You got engaged? Congratulations! Maybe you’re yet to say the big YES or even still single as a pringle?
Preparing for marriage isn’t a task reserved for engaged couples alone, the earlier you get to it, the better for you. Many people who intend to get married at some point have an overall idea of the kind of wedding they want.
Some women can picture their dress, bridesmaids, catering, location, down to the colors and decorations at their wedding. Yet, give very little thought in comparison to the actual marriage.
Can you prepare for every single challenge marriage will pose? Probably not.
Notwithstanding, entering matrimony unprepared can quickly make it overwhelming, even if it’s exciting at first. This post aims not to scare you, but to equip you for when reality hits even as your dreams get closer and closer to fruition.
When it comes to preparing for marriage, marrying someone you love is already half the work as that makes you want to put in the necessary effort. But what exactly does that mean? What does marriage preparation entail? Keep reading to find out.
There is no crime in holding on to your childhood fantasies of what marriage is like; some of them may just end up becoming a reality. However, as you draw closer to marriage, consider accepting the fact that real life isn’t always as smooth as our imaginations.
How realistic are your expectations? Does it leave room for the inevitable mistakes you and your future spouse will make? Coming to terms with the truth that your marriage won’t always be perfect will help you prepare better and manage challenges.
If being selfless doesn’t come naturally to you, now would be a good time to start as you get ready for marriage. There will always be occasions that will require you to put your spouse’s needs before yours for the good of your marriage. Sometimes, both of you will agree to delay your satisfaction for the greater benefit of your union.
If you’re already in a committed and healthy relationship, chances are you are already practicing this. And if you aren’t, you shouldn’t wait till you start dating. Try to make a habit of doing something kind for someone who needs it even when it’s not totally convenient, and you’ll find that your marriage will be better for it.
Remember that episode in Friends when Phoebe was so excited about her new guy, and Monica suddenly realized she might never get that feeling again? She had been so busy planning her wedding that she hadn’t stopped to think about what she’d be missing out on.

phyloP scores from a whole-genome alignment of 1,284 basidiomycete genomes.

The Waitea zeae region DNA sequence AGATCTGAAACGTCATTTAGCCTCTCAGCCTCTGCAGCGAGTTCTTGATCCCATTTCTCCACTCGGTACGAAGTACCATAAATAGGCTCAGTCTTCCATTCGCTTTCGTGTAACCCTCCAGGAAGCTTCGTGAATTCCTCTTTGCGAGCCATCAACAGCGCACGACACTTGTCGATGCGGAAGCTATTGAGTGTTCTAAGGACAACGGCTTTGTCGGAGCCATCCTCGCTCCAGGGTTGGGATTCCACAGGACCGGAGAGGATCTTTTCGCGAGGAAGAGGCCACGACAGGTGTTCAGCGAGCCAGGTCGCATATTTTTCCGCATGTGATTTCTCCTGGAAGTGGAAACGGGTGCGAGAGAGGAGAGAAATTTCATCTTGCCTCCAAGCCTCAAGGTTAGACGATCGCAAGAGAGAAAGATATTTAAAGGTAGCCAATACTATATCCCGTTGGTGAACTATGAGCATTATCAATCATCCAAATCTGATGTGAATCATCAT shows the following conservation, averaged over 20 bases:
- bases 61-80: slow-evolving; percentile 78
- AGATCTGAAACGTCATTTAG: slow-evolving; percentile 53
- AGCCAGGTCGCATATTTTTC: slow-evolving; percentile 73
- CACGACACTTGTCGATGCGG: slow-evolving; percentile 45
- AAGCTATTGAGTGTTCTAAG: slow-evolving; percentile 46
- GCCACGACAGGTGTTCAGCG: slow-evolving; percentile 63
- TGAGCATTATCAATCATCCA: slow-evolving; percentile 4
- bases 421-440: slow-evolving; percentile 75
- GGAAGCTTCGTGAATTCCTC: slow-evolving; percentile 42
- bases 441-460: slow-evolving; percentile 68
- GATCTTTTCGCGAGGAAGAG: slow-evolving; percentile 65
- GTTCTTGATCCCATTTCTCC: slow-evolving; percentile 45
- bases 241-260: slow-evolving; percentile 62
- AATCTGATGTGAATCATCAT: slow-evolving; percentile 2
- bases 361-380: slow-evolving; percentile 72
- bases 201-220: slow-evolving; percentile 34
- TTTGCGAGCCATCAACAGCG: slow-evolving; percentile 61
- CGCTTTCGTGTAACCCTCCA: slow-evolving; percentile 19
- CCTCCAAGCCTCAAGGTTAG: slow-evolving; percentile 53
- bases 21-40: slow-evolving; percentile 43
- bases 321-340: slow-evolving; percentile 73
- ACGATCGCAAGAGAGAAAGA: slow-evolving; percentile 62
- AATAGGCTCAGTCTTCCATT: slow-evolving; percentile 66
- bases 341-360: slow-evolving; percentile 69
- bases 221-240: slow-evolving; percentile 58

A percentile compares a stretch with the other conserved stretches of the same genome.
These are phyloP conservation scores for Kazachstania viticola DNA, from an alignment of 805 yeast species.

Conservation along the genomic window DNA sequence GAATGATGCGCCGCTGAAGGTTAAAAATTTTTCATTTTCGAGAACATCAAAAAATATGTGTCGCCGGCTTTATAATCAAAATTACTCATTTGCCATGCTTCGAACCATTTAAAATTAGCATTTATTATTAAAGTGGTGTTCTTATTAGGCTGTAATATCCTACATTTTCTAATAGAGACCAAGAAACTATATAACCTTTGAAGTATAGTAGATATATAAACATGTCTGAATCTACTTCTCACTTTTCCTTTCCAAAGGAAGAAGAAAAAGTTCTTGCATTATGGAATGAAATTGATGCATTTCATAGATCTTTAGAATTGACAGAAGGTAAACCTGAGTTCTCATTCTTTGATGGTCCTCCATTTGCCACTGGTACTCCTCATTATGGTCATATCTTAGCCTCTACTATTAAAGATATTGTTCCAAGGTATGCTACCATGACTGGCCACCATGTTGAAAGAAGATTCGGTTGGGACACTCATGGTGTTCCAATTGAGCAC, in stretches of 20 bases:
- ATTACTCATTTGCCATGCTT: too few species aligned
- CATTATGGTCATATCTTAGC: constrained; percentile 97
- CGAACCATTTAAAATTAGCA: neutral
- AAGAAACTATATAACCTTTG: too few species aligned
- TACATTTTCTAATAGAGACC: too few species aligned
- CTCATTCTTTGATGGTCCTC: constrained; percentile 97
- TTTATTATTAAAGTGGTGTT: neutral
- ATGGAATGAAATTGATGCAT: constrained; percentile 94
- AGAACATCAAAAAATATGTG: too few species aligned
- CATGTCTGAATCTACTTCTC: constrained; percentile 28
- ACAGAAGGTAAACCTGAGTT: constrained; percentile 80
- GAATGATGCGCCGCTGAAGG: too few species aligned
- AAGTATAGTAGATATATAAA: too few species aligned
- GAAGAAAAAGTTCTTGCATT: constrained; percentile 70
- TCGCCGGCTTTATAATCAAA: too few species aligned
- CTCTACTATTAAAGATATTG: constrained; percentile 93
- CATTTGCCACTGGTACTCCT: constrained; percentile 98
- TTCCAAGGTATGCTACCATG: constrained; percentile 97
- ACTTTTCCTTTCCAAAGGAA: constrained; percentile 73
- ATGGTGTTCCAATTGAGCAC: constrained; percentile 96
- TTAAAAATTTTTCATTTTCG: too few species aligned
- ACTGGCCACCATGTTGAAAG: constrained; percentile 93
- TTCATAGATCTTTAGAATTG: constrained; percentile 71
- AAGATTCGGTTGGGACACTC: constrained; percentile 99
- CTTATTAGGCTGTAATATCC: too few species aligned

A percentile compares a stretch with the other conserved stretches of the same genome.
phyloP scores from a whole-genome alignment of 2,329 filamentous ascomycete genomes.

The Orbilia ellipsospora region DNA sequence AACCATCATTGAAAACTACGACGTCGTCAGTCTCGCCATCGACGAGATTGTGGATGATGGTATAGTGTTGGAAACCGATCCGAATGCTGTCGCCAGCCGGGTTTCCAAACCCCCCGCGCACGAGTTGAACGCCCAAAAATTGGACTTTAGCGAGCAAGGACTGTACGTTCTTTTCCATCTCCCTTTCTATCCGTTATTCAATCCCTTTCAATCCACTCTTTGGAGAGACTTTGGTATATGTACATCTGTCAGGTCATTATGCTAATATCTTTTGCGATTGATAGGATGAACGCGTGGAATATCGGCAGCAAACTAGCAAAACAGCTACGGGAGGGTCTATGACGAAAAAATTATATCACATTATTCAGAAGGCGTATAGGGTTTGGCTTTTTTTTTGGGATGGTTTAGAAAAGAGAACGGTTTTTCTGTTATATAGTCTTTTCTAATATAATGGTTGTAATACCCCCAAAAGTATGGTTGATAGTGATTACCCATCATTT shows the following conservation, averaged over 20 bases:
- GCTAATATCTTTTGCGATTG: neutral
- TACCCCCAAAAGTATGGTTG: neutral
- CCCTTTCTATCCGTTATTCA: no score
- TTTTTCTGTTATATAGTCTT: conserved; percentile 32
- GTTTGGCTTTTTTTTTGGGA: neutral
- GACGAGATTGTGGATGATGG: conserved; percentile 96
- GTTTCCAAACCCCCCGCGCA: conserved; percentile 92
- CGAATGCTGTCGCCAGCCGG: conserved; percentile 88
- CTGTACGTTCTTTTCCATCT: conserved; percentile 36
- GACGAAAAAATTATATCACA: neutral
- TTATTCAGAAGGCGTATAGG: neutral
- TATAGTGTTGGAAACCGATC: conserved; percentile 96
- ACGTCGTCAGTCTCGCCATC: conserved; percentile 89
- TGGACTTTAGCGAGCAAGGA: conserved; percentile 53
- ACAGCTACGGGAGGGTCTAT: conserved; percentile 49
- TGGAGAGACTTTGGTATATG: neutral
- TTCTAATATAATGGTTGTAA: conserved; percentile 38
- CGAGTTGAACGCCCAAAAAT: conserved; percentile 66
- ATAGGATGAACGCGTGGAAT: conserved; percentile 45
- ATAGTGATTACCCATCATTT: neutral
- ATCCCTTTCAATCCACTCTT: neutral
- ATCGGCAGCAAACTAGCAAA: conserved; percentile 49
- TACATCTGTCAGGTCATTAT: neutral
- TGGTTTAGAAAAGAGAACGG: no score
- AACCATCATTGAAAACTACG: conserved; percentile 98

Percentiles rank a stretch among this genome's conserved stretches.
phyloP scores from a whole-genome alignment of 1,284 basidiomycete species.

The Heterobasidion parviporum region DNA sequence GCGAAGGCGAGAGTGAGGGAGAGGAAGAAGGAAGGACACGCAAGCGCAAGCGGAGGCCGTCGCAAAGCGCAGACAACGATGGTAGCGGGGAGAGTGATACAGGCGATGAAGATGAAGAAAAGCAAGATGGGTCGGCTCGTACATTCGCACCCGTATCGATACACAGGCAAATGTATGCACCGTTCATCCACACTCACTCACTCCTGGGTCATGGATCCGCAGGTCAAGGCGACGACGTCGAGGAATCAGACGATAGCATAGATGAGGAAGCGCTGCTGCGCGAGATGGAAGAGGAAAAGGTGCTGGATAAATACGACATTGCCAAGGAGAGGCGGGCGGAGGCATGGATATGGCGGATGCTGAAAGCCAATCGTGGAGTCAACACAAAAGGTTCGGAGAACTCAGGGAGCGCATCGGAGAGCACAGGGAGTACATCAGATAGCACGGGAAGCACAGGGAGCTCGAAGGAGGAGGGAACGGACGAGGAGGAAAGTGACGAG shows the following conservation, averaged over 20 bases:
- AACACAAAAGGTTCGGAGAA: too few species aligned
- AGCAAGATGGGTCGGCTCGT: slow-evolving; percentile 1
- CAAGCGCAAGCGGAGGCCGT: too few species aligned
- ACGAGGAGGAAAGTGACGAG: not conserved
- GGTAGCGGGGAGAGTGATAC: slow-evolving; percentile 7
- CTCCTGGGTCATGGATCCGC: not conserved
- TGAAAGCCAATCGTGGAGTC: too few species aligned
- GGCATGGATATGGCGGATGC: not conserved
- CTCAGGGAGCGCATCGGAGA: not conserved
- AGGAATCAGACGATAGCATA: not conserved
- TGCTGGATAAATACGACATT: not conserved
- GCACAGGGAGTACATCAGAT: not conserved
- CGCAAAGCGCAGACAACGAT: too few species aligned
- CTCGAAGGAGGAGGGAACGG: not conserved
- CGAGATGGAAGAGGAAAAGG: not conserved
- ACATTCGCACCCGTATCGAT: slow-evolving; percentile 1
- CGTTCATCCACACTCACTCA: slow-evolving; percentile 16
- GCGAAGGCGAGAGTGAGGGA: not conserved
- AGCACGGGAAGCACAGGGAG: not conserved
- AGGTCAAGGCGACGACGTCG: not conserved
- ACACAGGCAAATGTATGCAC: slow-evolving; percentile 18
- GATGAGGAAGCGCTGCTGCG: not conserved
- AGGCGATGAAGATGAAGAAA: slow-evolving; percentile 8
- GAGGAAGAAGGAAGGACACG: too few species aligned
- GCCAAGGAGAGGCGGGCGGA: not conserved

Is this perhaps you? Sometimes, preparing for marriage means accepting the fact that you may never share a first kiss or get super-nervous over a first date again. But it also means being fine with that because you get to share a deep and meaningful relationship with someone you love and who loves you back.
That brings me to this point. What does commitment mean in a marriage? Researchers say it means being willing to do what it takes to make your marriage work even if it means not getting your way. Though they also note that it only goes so far for some couples (everyone has their limit and deal-breakers), there’s a lesson to be learned there.
Sacrificing and making compromises for peace and love to reign in your family should be a priority in matrimony. Learn to let things slide more than you take offense and make forgiveness one of your top qualities.
I’d be lying if I told you there’s a secret one-off cure for conflicts in marriage; there isn’t. Fights will inevitably come up, but if you play your cards right, your family will only become stronger with each one. Learn to properly hash things out when the need arises instead of bottling your frustrations up – it won’t help the relationship.
Even in anger, learn to communicate effectively and respectfully with your spouse, both verbally and with your body language. Be honest about your feelings and listen when your partner shares theirs. This will help improve every aspect of your marriage, from emotional intimacy to sexual satisfaction and everything in between.
Preparing for marriage means nurturing a team mentality because that’s what will help you take on challenges together. From that point on, your choices no longer affect just you. Before you make a decision, you’d have to consider how it affects your family.
This doesn’t mean you no longer get a say in how you run your life. It just means you have one more person to factor in now. And for the most part, it’s a good thing because it’ll no longer be just you against the world; you’ll always have back up. So if you aren’t much of a team player, please find a way to work on that before saying “I do.”